From the statistical standpoint, a random field is a stochastic process with multidimensional parameters (e.g., time and position) or a more complicated parameter such as a function. The fields of primary interest have four parameters: one dimension of time and three dimensions of space. Examples of such time-varying fields include fluid velocity, pressure, water density, temperature, and salinity. Fields with only two spatial dimensions include sea surface height (sea level), wind velocity and wind stress at the surface, sea surface temperature (SST), ocean color, and sea ice. Wavenumber spectra of these fields are usually very broad, covering several decades of wavenumbers (e.g., Fu, 1983; Freilich and Chelton, 1986), and the spectral density function can be approximated by a power law. Characteristic values of exponents in the power laws indicate a fractal regime in the geometry of the fields. For instance, the sea surface elevation field, for scales related to wind-generated surface gravity waves (from a decimeter to several hundred meters), is characterized by a two-dimensional wavenumber spectrum that falls off roughly as k-7/2. This corresponds to a cascade pattern in surface topography (a hierarchy of randomly superimposed waves with decreasing amplitude and wavelength). A characteristic property of this field is its statistical self-affinity (Glazman and Weichman, 1989). The corresponding Hausdorff dimension, for an assumed Gaussian distribution, is 2.25.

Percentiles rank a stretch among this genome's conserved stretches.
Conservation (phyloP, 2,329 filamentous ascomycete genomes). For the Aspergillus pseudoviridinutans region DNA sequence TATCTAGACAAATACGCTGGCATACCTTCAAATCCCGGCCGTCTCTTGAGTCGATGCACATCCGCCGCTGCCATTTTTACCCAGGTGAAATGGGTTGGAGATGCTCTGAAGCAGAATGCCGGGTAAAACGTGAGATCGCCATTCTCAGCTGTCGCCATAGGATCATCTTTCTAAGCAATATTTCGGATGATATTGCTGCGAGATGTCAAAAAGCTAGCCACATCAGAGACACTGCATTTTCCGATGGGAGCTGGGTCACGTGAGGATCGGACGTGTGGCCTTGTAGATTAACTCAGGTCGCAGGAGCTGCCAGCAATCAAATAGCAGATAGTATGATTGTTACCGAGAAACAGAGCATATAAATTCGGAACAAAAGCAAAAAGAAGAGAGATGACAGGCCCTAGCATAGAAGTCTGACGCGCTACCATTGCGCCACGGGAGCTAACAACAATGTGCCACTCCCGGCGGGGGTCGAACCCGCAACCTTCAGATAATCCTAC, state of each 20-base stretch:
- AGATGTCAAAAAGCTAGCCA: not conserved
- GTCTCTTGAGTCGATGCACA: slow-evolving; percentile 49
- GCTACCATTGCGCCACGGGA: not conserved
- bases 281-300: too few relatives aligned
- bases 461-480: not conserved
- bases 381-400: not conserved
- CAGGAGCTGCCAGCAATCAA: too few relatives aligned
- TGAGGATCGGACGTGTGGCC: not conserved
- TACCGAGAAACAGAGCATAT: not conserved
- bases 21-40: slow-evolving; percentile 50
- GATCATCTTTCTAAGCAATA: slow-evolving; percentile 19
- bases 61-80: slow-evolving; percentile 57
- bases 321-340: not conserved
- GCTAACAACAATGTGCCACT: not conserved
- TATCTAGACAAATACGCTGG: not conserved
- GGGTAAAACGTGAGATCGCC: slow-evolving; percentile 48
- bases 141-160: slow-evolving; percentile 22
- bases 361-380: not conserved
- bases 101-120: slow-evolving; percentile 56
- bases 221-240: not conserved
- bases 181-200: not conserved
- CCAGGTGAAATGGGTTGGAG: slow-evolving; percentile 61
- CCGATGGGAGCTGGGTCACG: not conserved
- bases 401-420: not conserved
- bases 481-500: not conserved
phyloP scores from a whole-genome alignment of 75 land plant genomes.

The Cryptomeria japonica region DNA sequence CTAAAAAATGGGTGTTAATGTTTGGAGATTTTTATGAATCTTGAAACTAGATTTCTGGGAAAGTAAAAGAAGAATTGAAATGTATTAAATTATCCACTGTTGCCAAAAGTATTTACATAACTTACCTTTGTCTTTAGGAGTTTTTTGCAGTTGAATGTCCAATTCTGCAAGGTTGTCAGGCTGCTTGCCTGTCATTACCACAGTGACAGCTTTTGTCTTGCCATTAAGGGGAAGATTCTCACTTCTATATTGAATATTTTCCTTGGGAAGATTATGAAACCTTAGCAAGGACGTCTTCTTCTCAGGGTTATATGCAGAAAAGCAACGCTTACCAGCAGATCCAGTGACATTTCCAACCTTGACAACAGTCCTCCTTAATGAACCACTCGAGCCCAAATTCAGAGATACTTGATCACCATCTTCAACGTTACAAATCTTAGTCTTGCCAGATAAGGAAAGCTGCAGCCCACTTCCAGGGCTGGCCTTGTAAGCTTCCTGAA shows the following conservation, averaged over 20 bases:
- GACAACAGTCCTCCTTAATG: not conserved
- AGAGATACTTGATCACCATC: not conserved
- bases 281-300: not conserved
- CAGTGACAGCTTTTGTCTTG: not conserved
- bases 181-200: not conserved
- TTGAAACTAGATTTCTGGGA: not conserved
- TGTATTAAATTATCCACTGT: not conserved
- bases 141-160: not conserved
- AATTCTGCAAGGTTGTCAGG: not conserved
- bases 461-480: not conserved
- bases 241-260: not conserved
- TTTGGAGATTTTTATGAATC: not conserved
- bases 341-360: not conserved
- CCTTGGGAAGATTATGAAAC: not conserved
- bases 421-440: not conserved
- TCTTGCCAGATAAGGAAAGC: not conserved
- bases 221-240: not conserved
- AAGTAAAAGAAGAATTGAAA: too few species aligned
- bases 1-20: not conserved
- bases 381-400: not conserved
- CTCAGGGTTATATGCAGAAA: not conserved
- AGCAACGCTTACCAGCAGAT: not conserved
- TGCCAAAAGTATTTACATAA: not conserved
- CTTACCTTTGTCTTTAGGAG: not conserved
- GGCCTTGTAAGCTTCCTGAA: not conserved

The fluid velocity field, whose kinetic energy spectrum is characterized by k-5/3, exhibits a Hausdorff dimension of 2.666. A typical geometrical feature of such fields is a hierarchy of eddies. Such cascade patterns in a field’s geometry are related to the cascade nature of the energy transfer along the spectrum through nonlinear interactions among different scales of fluid motion. Other physical quantities, e.g., momentum, enstrophy (i.e., half the square of vorticity), and wave action, may also be transferred either up or down the spectrum. The spectral cascades of these quantities are not necessarily conservative: interactions between different oceanographic fields (occurring within certain limited ranges of scales—the “generation and dissipation subranges”—and resulting in energy and momentum exchange) provide energy sources or sinks in various spectral bands. For instance, at meter scales wind provides the energy input into surface gravity waves that in turn exchange momentum and energy with larger-scale motions (e.g., mesoscale eddies, Langmuir circulations, internal waves). Mesoscale oceanic eddies are caused by the barotropic instability of basin-scale currents. Seasonal heating and cooling of the ocean surface causes convection and vertical mixing, while differential (across the oceanic basins) heating, evaporation, precipitation, and ice melting cause density-driven currents. Ocean circulation on basin scales is caused by large-scale curl of the wind stress. This multiplicity of the energy sources and sinks and the interactions between different scales and individual components of ocean dynamics are responsible for the extreme complexity of patterns of ocean circulation, sea surface temperature, sea level, and so on as observed both in satellite images and in highly complicated trajectories of free-drifting floats. Apparently, the interaction of motions with different scales implies statistical dependence between corresponding Fourier components or between corresponding eigenvectors in the empirical orthogonal functions (EOF) series (Karhunen-Loeve expansion; see, e.g., Lorenz, 1956; Davis, 1976; Preisendorfer, 1988). Identifying and accounting for such correlations in statistical models are important problems of oceanographic data analysis.

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